Couscous is a great background for other ingredients. In this lunch salad, both raw and lightly steamed vegetables are added to the couscous, together with almonds, mint and creamy fetta cheese. A touch of chilli gives extra bite to the dressing.
1¼ cups (230g) couscous
300 ml hot water
170 g slim asparagus spears, halved
2 zucchini, cut into thin sticks
1 red capsicum, deseeded and cut into thin strips
⅓ cup (30g) flaked almonds, toasted
handful of fresh mint, finely chopped
100g feta cheese
FOR THE DRESSING
¼ cup (60ml) extra virgin olive oil
grated zest of 1 lemon
1 tbsp lemon juice
1 garlic clove, finely chopped
½ tsp chilli flakes
pepper to taste
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Put the couscous in a large bowl and pour over the hot water. Cover and set aside to soak for 15–20 minutes or until all the liquid has been absorbed.
Meanwhile, steam the asparagus for 3 minutes. Add the zucchini and continue steaming for 2 minutes or until the vegetables are just tender but still retain some crunch. Tip the vegetables into a colander and cool under cold running water. Drain well.
To make the dressing, combine the oil, lemon zest and juice, garlic, chilli flakes and pepper to taste in a jar with a tight-fitting lid. Shake well to blend.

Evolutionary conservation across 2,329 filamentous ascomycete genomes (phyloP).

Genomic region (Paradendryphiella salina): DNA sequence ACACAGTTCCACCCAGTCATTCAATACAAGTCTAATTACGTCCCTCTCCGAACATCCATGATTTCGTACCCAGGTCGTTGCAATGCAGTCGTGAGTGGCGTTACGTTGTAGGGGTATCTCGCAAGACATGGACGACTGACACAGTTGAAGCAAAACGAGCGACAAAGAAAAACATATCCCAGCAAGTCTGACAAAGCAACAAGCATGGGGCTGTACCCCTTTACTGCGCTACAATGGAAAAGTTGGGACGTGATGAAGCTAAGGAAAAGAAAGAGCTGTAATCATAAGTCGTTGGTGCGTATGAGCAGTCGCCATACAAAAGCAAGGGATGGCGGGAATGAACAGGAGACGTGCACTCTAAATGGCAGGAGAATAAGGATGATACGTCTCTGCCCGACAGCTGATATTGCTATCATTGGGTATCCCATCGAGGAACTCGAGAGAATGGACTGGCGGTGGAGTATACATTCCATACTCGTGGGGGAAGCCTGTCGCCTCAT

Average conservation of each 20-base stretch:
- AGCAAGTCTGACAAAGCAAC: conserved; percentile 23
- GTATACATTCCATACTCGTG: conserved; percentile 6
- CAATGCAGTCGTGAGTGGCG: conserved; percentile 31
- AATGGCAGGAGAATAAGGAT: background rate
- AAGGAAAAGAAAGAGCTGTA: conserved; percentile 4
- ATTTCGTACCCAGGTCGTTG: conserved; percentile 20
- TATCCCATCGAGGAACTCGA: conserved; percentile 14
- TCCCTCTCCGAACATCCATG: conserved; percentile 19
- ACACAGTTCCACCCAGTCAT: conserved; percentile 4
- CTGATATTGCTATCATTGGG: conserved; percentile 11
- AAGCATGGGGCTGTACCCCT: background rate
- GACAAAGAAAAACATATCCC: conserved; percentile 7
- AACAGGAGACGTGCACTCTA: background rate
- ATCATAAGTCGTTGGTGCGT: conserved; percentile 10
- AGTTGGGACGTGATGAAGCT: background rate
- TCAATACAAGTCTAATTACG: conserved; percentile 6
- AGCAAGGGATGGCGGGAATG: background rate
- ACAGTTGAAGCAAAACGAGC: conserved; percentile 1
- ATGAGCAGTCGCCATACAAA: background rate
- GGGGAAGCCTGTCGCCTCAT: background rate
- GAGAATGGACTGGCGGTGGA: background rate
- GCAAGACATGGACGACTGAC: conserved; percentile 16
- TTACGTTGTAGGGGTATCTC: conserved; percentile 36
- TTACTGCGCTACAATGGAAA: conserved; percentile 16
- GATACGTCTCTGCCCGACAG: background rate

Fluff up the couscous with a fork, then fold in the capsicum strips, almonds, mint and steamed asparagus and zucchini. Pour the dressing into the bowl and stir gently together. Crumble the feta over the top, then serve.
Some more ideas…
• If you can get yellow zucchini, use 1 yellow and 1 green for even more colour. • Instead of, or as well as, mint, use other herbs such as fresh coriander leaves. • To toast flaked almonds, lay them out in a single layer under a grill or in a dry frying pan and cook for a few minutes until lightly browned, watching closely so that they don't burn.
• Fetta is quite salty. You can reduce the salt content of the cheese by soaking it in milk for 30 minutes before use (discard the milk). • Couscous, made from semolina, is low in fat and high in starchy carbohydrate. • Zucchini belong to the same family as melons, cucumbers and pumpkins. Their skin is a rich source of betacarotene, which the body can convert into vitamin A.